Thursday, February 6, 2020

No One Is Too Small to Make a Difference by Greta Thunberg - Kitabi Karwan Repost



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No One Is Too Small to Make a Difference by @gretathunberg Have you ever been slapped? Not play slapped, but smacked really hard. Right in the face. The kind that leaves an imprint? Imagine being told that you deserve it. Even worse, knowing deep down that you really do. That’s what this book is. At the outset, it is nothing but a collection of…frankly repetitive yet evocative speeches at multiple forums harping on the same point again and again and again. But there is something about them. Something in the deadweight, exhausted, exasperated yet slightly hopeful voice of a sixteen (now 18) year old. Something in that assertive yet pleading voice that reaches deep into you and squeezes every ounce of humanity from you, forcing you to face yourself. Climate change is real. Its effects are obvious and visible, and are exponentially getting worse. Yet, all we have are empty promises, half-hearted initiatives and talk of an optimistic future. It is something Peter Singer indirectly spoke about. While coming up with his seminal theory on global justice and addressing poverty he posited that humans are likely to help a person dying in front of them, but are somehow not motivated enough naturally to save the millions they don’t see suffering. He goes on to advocate a case that they should. I believe the same is happening right now, but the difference is that the millions are actually billions of young children who will be the generation to suffer through the present inaction. Secondly, the factor which mind numbingly is paradoxical is that this so-called “invisible” future generation is actually composed of people who the present generation espouses to love, care for and adore. I apologise for the crude parallel, but the actions of the present are tantamount to pushing people into a gas chamber, blissfully ignorant of what is happening. CONTD. IN COMMENT #audiobook #audiobooks #audible #penguinaudio #audibleindia #climatestrike #ParisAgreement #KyotoProtocol #earth #kitabikarvan #bookstagram #fridaysforfuture #penguinbooks #penguinrandomhouseaudio #nooneistoosmalltomakeadifference #gretathunberg #climatechange #globalwarming #ghg #greenearth #greenhousegas
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Have you ever been slapped? Not play slapped, but smacked really hard. Right in the face. The kind that leaves an imprint? Imagine being told that you deserve it. Even worse, knowing deep down that you really do. That’s what this book is. At the outset, it is nothing but a collection of…frankly repetitive yet evocative speeches at multiple forums harping on the same point again and again and again. But there is something about them. Something in the deadweight, exhausted, exasperated yet slightly hopeful voice of a sixteen (now 18) year old. Something in that assertive yet pleading voice that reaches deep into you and squeezes every ounce of humanity from you, forcing you to face yourself.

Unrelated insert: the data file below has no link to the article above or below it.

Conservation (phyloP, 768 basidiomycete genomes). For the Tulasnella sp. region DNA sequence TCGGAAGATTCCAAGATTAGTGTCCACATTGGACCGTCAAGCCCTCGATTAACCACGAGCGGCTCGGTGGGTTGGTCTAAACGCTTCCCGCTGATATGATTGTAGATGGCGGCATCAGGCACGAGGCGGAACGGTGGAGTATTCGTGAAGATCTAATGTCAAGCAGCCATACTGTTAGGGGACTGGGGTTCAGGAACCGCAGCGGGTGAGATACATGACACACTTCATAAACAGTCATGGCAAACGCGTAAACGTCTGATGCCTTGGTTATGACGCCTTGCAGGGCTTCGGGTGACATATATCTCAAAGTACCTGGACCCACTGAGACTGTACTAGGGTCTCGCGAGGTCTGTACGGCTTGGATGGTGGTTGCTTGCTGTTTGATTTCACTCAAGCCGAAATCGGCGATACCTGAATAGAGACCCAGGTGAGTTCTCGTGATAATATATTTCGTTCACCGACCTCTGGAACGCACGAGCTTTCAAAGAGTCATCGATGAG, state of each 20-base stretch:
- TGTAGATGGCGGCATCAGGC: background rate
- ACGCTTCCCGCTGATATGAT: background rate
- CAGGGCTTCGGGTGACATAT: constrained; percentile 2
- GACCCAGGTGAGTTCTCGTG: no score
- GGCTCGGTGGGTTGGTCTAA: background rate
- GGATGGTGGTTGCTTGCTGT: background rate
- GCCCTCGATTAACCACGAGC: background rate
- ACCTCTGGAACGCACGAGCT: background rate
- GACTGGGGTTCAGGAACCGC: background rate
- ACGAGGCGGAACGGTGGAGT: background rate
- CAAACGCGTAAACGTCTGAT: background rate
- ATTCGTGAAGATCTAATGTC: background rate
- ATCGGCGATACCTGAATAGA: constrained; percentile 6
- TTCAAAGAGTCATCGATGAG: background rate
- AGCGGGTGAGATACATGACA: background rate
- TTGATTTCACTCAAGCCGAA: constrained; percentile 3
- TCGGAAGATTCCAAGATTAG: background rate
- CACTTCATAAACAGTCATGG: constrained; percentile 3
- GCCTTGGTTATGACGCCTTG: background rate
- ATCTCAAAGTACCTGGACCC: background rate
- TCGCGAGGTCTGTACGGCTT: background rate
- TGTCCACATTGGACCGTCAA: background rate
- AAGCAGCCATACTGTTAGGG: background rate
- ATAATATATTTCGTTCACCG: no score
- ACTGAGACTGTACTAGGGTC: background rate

Climate change is real. Its effects are obvious and visible, and are exponentially getting worse. Yet, all we have are empty promises, half-hearted initiatives and talk of an optimistic future. It is something Peter Singer indirectly spoke about. While coming up with his seminal theory on global justice and addressing poverty he posited that humans are likely to help a person dying in front of them, but are somehow not motivated enough naturally to save the millions they don’t see suffering. He goes on to advocate a case that they should. I believe the same is happening right now, but the difference is that the millions are actually billions of young children who will be the generation to suffer through the present inaction. Secondly, the factor which mind numbingly is paradoxical is that this so-called “invisible” future generation is actually composed of people who the present generation espouses to love, care for and adore. I apologise for the crude parallel, but the actions of the present are tantamount to pushing people into a gas chamber, blissfully ignorant of what is happening.

This collection of speeches is not perfect. Greta has been widely criticised, and to an extent, rightly so, for not being, for a lack of a better term, pragmatic. She proposes no solution. She talks about inventions that haven’t been made yet or are impossible to implement on scale (yet). But that is something she, and no sixteen year old can ever be held guilty for. It simply isn’t her domain. No child should be held responsible for such a burden. After all, when you are drowning in the middle of the ocean miles away from the nearest coast, you won’t be asking for a boat or a ship or a floating device. You’ll scream, shout, fight, cry in agony…all for a breath of air. To survive. To live. That’s all Greta is saying. “I want to live. Please make sure I do”


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